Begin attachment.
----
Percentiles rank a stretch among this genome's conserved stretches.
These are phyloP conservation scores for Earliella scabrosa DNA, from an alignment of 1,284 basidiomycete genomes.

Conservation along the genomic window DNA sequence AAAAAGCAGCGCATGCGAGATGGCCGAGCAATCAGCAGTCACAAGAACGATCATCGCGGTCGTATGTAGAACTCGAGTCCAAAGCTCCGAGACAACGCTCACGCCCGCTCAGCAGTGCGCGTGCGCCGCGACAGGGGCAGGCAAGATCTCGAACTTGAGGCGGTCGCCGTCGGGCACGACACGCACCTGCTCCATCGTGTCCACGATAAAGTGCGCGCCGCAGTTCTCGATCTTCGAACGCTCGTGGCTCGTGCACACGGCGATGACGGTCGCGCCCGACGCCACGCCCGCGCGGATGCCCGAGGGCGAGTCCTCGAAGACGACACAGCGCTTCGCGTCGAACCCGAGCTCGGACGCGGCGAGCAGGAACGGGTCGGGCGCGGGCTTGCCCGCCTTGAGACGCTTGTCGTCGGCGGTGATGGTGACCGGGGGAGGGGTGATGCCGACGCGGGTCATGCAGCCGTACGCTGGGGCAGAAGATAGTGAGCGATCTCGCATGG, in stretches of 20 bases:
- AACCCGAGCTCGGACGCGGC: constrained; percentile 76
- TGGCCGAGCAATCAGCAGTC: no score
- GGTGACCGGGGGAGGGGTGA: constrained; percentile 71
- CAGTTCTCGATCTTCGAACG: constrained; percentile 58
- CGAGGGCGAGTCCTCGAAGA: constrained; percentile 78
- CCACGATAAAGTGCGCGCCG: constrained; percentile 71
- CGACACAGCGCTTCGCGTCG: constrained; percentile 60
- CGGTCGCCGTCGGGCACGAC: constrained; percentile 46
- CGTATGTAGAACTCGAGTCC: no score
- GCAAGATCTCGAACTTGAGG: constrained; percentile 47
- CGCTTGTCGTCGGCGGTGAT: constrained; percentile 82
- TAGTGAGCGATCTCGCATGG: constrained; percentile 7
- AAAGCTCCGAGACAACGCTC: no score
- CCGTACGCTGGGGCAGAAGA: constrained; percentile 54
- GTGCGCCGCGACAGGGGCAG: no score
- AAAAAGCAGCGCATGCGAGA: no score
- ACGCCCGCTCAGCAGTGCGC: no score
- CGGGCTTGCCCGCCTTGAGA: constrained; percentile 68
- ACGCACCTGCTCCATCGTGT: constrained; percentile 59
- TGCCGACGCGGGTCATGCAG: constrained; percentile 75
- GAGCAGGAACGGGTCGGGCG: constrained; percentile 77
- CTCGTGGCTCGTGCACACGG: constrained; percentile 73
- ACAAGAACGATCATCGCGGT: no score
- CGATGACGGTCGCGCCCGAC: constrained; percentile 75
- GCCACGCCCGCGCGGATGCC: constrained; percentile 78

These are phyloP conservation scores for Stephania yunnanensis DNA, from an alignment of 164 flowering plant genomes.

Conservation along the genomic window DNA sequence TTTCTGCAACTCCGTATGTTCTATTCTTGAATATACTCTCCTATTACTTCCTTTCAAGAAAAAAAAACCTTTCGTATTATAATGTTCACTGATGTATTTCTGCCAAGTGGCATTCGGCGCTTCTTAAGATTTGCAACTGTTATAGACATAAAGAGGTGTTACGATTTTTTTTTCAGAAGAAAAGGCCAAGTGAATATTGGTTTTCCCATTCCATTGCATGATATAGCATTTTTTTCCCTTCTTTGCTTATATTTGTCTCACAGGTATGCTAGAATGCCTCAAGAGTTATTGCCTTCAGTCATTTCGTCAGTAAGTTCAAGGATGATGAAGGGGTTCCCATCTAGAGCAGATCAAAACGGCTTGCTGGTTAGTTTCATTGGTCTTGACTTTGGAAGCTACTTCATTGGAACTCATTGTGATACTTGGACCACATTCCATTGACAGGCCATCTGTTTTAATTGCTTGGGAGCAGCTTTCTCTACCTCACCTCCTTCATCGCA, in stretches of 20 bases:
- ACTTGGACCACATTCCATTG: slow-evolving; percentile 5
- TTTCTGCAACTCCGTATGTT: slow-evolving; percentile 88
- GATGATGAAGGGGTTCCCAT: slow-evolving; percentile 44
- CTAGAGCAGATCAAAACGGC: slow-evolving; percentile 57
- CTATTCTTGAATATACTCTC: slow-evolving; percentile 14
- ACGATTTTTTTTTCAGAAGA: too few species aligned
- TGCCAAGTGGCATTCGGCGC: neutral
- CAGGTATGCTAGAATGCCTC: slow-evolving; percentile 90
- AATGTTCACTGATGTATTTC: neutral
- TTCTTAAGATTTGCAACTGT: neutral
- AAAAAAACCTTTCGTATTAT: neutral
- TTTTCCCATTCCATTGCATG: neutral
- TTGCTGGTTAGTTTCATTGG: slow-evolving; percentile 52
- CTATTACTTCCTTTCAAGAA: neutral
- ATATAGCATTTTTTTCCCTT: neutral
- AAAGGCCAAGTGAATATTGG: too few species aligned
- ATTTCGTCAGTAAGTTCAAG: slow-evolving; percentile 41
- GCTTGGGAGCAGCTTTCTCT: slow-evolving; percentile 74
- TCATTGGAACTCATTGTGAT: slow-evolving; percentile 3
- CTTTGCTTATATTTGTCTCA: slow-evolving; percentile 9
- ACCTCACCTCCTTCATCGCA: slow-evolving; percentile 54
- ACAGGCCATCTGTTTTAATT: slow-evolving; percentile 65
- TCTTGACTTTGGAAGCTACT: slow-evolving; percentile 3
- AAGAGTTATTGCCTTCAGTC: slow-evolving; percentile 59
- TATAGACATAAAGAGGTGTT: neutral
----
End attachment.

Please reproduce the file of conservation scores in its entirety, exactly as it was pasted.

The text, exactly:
Percentiles rank a stretch among this genome's conserved stretches.
These are phyloP conservation scores for Earliella scabrosa DNA, from an alignment of 1,284 basidiomycete genomes.

Conservation along the genomic window DNA sequence AAAAAGCAGCGCATGCGAGATGGCCGAGCAATCAGCAGTCACAAGAACGATCATCGCGGTCGTATGTAGAACTCGAGTCCAAAGCTCCGAGACAACGCTCACGCCCGCTCAGCAGTGCGCGTGCGCCGCGACAGGGGCAGGCAAGATCTCGAACTTGAGGCGGTCGCCGTCGGGCACGACACGCACCTGCTCCATCGTGTCCACGATAAAGTGCGCGCCGCAGTTCTCGATCTTCGAACGCTCGTGGCTCGTGCACACGGCGATGACGGTCGCGCCCGACGCCACGCCCGCGCGGATGCCCGAGGGCGAGTCCTCGAAGACGACACAGCGCTTCGCGTCGAACCCGAGCTCGGACGCGGCGAGCAGGAACGGGTCGGGCGCGGGCTTGCCCGCCTTGAGACGCTTGTCGTCGGCGGTGATGGTGACCGGGGGAGGGGTGATGCCGACGCGGGTCATGCAGCCGTACGCTGGGGCAGAAGATAGTGAGCGATCTCGCATGG, in stretches of 20 bases:
- AACCCGAGCTCGGACGCGGC: constrained; percentile 76
- TGGCCGAGCAATCAGCAGTC: no score
- GGTGACCGGGGGAGGGGTGA: constrained; percentile 71
- CAGTTCTCGATCTTCGAACG: constrained; percentile 58
- CGAGGGCGAGTCCTCGAAGA: constrained; percentile 78
- CCACGATAAAGTGCGCGCCG: constrained; percentile 71
- CGACACAGCGCTTCGCGTCG: constrained; percentile 60
- CGGTCGCCGTCGGGCACGAC: constrained; percentile 46
- CGTATGTAGAACTCGAGTCC: no score
- GCAAGATCTCGAACTTGAGG: constrained; percentile 47
- CGCTTGTCGTCGGCGGTGAT: constrained; percentile 82
- TAGTGAGCGATCTCGCATGG: constrained; percentile 7
- AAAGCTCCGAGACAACGCTC: no score
- CCGTACGCTGGGGCAGAAGA: constrained; percentile 54
- GTGCGCCGCGACAGGGGCAG: no score
- AAAAAGCAGCGCATGCGAGA: no score
- ACGCCCGCTCAGCAGTGCGC: no score
- CGGGCTTGCCCGCCTTGAGA: constrained; percentile 68
- ACGCACCTGCTCCATCGTGT: constrained; percentile 59
- TGCCGACGCGGGTCATGCAG: constrained; percentile 75
- GAGCAGGAACGGGTCGGGCG: constrained; percentile 77
- CTCGTGGCTCGTGCACACGG: constrained; percentile 73
- ACAAGAACGATCATCGCGGT: no score
- CGATGACGGTCGCGCCCGAC: constrained; percentile 75
- GCCACGCCCGCGCGGATGCC: constrained; percentile 78

These are phyloP conservation scores for Stephania yunnanensis DNA, from an alignment of 164 flowering plant genomes.

Conservation along the genomic window DNA sequence TTTCTGCAACTCCGTATGTTCTATTCTTGAATATACTCTCCTATTACTTCCTTTCAAGAAAAAAAAACCTTTCGTATTATAATGTTCACTGATGTATTTCTGCCAAGTGGCATTCGGCGCTTCTTAAGATTTGCAACTGTTATAGACATAAAGAGGTGTTACGATTTTTTTTTCAGAAGAAAAGGCCAAGTGAATATTGGTTTTCCCATTCCATTGCATGATATAGCATTTTTTTCCCTTCTTTGCTTATATTTGTCTCACAGGTATGCTAGAATGCCTCAAGAGTTATTGCCTTCAGTCATTTCGTCAGTAAGTTCAAGGATGATGAAGGGGTTCCCATCTAGAGCAGATCAAAACGGCTTGCTGGTTAGTTTCATTGGTCTTGACTTTGGAAGCTACTTCATTGGAACTCATTGTGATACTTGGACCACATTCCATTGACAGGCCATCTGTTTTAATTGCTTGGGAGCAGCTTTCTCTACCTCACCTCCTTCATCGCA, in stretches of 20 bases:
- ACTTGGACCACATTCCATTG: slow-evolving; percentile 5
- TTTCTGCAACTCCGTATGTT: slow-evolving; percentile 88
- GATGATGAAGGGGTTCCCAT: slow-evolving; percentile 44
- CTAGAGCAGATCAAAACGGC: slow-evolving; percentile 57
- CTATTCTTGAATATACTCTC: slow-evolving; percentile 14
- ACGATTTTTTTTTCAGAAGA: too few species aligned
- TGCCAAGTGGCATTCGGCGC: neutral
- CAGGTATGCTAGAATGCCTC: slow-evolving; percentile 90
- AATGTTCACTGATGTATTTC: neutral
- TTCTTAAGATTTGCAACTGT: neutral
- AAAAAAACCTTTCGTATTAT: neutral
- TTTTCCCATTCCATTGCATG: neutral
- TTGCTGGTTAGTTTCATTGG: slow-evolving; percentile 52
- CTATTACTTCCTTTCAAGAA: neutral
- ATATAGCATTTTTTTCCCTT: neutral
- AAAGGCCAAGTGAATATTGG: too few species aligned
- ATTTCGTCAGTAAGTTCAAG: slow-evolving; percentile 41
- GCTTGGGAGCAGCTTTCTCT: slow-evolving; percentile 74
- TCATTGGAACTCATTGTGAT: slow-evolving; percentile 3
- CTTTGCTTATATTTGTCTCA: slow-evolving; percentile 9
- ACCTCACCTCCTTCATCGCA: slow-evolving; percentile 54
- ACAGGCCATCTGTTTTAATT: slow-evolving; percentile 65
- TCTTGACTTTGGAAGCTACT: slow-evolving; percentile 3
- AAGAGTTATTGCCTTCAGTC: slow-evolving; percentile 59
- TATAGACATAAAGAGGTGTT: neutral